Vandevska-Radunovic, V., A. B. Kristiansen, K. J. Heyeraas and S. Kvinnsland. Changes in blood circulation in teeth and supporting tissues incident to experimental tooth movement. Eur J Orthod. 16:361-9, 1994.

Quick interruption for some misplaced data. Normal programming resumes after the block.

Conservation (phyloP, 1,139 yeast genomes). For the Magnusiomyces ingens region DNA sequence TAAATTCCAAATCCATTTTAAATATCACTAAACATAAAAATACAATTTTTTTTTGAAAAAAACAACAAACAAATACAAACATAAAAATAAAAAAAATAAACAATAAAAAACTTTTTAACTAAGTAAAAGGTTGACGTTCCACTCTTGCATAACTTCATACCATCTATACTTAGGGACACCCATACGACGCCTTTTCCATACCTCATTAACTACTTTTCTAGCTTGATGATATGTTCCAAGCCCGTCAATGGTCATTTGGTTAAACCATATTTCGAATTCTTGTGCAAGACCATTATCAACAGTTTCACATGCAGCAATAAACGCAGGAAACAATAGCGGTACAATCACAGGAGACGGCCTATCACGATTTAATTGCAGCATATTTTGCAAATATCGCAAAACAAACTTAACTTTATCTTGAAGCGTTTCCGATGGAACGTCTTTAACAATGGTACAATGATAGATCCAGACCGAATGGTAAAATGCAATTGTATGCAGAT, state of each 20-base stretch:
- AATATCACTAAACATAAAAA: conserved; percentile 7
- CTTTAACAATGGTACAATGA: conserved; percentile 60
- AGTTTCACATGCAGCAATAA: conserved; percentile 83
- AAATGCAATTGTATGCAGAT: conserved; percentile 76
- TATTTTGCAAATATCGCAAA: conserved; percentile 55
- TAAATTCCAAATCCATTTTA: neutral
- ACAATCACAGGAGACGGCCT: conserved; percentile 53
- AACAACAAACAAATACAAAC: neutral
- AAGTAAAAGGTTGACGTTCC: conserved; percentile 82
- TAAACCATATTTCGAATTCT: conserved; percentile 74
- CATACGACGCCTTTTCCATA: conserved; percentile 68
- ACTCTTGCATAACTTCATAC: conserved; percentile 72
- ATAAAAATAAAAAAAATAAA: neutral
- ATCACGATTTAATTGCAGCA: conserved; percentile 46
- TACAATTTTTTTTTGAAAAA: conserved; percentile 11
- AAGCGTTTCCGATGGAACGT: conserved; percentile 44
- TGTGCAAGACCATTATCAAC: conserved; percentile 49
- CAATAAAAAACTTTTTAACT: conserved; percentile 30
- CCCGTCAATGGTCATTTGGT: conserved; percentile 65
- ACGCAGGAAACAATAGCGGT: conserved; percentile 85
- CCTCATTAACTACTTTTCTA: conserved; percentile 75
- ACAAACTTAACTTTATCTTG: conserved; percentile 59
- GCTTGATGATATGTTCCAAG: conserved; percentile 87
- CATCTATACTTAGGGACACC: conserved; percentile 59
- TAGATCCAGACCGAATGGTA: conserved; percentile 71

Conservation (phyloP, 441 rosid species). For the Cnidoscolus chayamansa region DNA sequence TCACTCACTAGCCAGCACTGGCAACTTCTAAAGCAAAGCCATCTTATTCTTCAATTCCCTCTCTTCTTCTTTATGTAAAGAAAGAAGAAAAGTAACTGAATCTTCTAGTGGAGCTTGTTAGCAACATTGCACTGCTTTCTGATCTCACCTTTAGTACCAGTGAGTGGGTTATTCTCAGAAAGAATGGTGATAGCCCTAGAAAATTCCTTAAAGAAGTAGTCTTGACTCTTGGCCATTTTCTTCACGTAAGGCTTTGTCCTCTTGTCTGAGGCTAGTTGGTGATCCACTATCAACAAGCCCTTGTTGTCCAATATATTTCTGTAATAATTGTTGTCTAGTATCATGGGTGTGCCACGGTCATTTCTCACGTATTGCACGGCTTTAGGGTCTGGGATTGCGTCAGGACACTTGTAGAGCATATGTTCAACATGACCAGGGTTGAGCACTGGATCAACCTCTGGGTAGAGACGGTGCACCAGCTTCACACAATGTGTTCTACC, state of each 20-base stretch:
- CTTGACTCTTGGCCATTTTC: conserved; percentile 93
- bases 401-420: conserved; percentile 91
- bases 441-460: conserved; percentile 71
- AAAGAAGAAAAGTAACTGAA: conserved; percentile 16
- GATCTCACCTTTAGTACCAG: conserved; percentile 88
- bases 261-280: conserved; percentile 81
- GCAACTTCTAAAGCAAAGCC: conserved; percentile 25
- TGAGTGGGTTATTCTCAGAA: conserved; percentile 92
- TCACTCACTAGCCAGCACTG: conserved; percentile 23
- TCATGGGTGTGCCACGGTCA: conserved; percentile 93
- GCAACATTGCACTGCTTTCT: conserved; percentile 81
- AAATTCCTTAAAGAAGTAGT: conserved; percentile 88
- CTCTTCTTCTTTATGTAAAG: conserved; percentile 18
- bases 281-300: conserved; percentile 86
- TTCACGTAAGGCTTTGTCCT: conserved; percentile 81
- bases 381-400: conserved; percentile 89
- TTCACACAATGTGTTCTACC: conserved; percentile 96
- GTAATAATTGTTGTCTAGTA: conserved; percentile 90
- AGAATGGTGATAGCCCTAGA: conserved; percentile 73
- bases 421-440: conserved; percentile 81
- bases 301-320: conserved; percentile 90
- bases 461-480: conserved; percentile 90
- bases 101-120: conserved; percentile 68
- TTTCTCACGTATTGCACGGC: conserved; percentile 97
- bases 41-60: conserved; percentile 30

Fluorescent microspheres (FM) were used to semi-quantify the effect of orthodontic forces on blood flow in oral tissues in young rats. Forty-five animals had an orthodontic appliance inserted on the first maxillary molar on one side exerting a mesial force of approximately 50 g. Ten animals served as unoperated controls. On days 1, 3, 7, 14, and 21 after the start of the experiment, FM were injected into the left ventricle through an abdominal approach in the experimental and control animals. FM were counted in serial sections from the jaws in the periodontal ligament, pulp, and alveolar bone in a fluorescent microscope. The number of FM per tissue volume and/or tissue weight was taken as a measure of blood flow. The experimental side had significantly lower numbers of FM/mm3 in the periodontal ligament of the first and the second molar on the first day, compared with the contralateral side. However, a steady, significant increase in the number of FM/mm3 in the periodontal and pulpal tissues, and FM/mg in the alveolar bone could be observed on the third and seventh days on the experimental side of the first, second, and third molars compared with the contralateral side, while in the later stages the values of the two sides approached each other. The results of this study indicate that a localized experimental tooth movement initiates a more generalized blood flow response in the periodontal ligament, dental pulp and alveolar bone.